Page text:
Developing Human Capability—Education and Health: It is now widely recognised that economic development should be people-centred, for which it is necessary to develop human capability in terms of education, health and skills. The UNDP in its Human Development Report has developed a composite index of achievement in basic human capabilities in three fundamental dimensions—a long and healthy life, knowledge and a decent standard of living. These three variables represent life expectancy, educational attainment and income. India continues to be in the bottom quartile of the 175 nations for which the HDI is brought out every year and there is no significant improvement over the last two decades. India’s education and health delivery systems are pathetic. One-third of Indians are illiterate and another third semi-literate with no worthwhile skills. The education system is seriously flawed, does not build character nor gives emphasis on vocational training resulting in vast unemployment of the educated youth. Most Indians have no access to even primary medical services, leave apart specialised medical treatment for serious diseases. This leads to heavy infant mortality, maternal death, malnutrition, and unwanted children for want of knowledge of family planning techniques, besides poor health, suffering and loss of livelihood of people who fall sick. The first prerequisite for development is to give the ‘right kind of education’ and make provision of basic health services so that each and every Indian has the wherewithal to lead a healthy, fulfilling life.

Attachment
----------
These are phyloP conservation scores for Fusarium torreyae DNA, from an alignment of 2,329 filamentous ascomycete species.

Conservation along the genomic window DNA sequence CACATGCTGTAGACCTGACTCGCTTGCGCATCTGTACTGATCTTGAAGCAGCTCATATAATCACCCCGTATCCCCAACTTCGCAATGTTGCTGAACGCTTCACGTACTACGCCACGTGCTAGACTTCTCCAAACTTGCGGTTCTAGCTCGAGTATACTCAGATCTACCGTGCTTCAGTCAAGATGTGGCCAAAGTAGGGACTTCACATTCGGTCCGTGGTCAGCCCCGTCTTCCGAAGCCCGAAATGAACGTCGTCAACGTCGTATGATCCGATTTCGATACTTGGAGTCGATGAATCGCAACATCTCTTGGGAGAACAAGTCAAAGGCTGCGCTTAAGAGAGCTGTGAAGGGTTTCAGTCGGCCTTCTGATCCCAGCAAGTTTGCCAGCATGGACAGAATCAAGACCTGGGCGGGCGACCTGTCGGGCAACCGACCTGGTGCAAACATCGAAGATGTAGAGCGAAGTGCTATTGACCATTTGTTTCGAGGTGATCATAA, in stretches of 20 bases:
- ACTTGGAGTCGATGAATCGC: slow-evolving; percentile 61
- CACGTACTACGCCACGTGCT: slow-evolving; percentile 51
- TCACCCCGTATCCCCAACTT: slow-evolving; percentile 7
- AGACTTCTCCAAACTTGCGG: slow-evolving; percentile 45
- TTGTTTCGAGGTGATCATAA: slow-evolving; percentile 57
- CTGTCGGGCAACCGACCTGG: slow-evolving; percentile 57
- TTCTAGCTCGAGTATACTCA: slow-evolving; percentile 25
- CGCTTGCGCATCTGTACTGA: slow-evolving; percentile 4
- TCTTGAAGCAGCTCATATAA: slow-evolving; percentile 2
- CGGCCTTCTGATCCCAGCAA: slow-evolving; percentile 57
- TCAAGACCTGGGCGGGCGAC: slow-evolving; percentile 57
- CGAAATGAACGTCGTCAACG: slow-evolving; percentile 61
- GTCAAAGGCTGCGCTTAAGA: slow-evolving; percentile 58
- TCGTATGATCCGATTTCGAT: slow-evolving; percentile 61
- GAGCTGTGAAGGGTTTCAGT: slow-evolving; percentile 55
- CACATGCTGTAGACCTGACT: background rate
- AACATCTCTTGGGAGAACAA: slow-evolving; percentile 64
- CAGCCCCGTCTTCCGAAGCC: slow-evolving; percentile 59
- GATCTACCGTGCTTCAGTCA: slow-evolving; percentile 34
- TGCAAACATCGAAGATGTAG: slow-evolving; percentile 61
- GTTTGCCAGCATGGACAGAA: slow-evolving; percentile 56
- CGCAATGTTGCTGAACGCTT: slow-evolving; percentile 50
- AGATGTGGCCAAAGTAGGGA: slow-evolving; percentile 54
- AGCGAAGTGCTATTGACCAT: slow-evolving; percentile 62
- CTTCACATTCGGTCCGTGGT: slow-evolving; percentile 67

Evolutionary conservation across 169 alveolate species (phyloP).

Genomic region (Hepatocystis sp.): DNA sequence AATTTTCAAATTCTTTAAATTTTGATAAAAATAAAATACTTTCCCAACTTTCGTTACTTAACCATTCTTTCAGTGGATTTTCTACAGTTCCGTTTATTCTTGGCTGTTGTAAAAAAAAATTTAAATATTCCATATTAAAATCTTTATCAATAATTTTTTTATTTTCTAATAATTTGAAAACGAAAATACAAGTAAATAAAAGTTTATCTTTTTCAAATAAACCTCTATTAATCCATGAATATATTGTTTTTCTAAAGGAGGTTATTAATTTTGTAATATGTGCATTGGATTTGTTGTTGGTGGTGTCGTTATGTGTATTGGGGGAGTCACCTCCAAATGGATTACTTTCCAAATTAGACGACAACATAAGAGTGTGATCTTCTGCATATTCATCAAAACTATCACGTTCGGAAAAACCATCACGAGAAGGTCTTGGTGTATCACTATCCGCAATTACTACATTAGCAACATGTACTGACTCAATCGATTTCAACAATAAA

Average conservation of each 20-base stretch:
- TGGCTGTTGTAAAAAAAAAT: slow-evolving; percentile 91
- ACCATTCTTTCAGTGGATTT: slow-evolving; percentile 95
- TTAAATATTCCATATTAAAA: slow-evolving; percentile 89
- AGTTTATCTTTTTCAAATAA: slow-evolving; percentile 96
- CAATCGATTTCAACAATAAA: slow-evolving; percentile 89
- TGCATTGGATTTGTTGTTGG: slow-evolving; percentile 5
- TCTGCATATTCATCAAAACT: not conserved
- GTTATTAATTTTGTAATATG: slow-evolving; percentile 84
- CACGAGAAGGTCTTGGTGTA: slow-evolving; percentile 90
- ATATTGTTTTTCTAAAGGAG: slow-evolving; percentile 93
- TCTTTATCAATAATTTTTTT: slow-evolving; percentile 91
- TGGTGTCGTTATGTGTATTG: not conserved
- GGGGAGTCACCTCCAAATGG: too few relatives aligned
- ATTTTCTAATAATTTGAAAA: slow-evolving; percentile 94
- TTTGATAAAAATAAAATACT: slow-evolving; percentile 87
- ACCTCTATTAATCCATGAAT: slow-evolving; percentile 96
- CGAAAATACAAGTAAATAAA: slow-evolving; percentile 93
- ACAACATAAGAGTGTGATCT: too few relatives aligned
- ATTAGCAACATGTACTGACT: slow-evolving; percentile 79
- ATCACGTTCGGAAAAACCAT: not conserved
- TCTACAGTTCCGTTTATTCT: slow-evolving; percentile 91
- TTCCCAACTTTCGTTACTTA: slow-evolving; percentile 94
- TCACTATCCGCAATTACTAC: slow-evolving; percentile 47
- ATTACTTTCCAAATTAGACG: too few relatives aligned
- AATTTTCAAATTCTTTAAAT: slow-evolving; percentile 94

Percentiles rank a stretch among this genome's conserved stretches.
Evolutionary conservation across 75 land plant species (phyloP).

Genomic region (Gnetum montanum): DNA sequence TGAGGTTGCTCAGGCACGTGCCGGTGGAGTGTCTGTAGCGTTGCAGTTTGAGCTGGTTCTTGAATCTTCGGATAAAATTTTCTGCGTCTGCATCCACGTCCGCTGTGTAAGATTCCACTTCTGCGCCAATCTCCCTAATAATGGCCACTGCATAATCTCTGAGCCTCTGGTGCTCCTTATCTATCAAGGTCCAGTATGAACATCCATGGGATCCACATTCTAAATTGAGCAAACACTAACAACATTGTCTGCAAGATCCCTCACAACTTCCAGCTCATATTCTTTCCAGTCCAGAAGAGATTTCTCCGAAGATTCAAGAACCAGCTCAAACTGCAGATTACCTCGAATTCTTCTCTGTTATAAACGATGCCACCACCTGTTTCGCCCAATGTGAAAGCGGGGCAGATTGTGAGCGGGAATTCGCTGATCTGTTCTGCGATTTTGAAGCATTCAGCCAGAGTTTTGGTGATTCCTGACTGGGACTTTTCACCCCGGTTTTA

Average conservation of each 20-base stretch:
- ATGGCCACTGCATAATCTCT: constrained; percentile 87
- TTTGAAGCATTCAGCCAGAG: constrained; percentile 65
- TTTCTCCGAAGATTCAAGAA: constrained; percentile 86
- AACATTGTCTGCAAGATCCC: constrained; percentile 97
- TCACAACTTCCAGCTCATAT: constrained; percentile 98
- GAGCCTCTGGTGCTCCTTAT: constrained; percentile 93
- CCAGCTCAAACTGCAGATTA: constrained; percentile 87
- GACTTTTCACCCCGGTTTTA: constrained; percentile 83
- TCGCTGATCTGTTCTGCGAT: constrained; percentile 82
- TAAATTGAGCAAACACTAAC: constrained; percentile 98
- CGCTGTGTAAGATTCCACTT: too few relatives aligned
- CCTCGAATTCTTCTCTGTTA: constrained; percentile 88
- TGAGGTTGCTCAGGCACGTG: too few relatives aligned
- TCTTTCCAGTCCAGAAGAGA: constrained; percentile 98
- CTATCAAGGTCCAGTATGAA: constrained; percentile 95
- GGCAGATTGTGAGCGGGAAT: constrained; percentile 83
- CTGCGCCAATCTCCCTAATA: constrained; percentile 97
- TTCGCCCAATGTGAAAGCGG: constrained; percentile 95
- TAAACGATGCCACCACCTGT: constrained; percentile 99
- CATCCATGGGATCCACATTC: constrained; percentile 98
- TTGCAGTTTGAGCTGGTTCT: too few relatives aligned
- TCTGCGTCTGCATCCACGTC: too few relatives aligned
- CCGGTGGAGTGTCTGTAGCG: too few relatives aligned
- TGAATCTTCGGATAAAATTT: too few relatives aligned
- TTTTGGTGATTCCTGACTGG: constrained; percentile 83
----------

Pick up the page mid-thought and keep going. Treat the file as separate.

Developing a New Matrix

We need a proper matrix to measure economic performance. If our measurements are flawed, the decisions will be wrong. A doctor measures several indicators such as body temperature, pulse beat, blood pressure, sugar, cholesterol level etc. before pronouncing his judgement on the health of an individual. Similarly in addition to income growth, we need to measure several parameters, to get an idea of the health of the economy: (i) level of poverty; (ii) employment in the organised sector, as well as of educated youth; (iii) income inequality; (iv) inflation; (v) current account balance; and (vi) fiscal deficit. The data about these parameters is already available in the national account statistics or can be easily constructed. In addition, we should measure human capability in terms of progress of (vii) literacy levels/educational attainment, and (viii) availability of basic health services which are the essential components of the economic well-being of a society.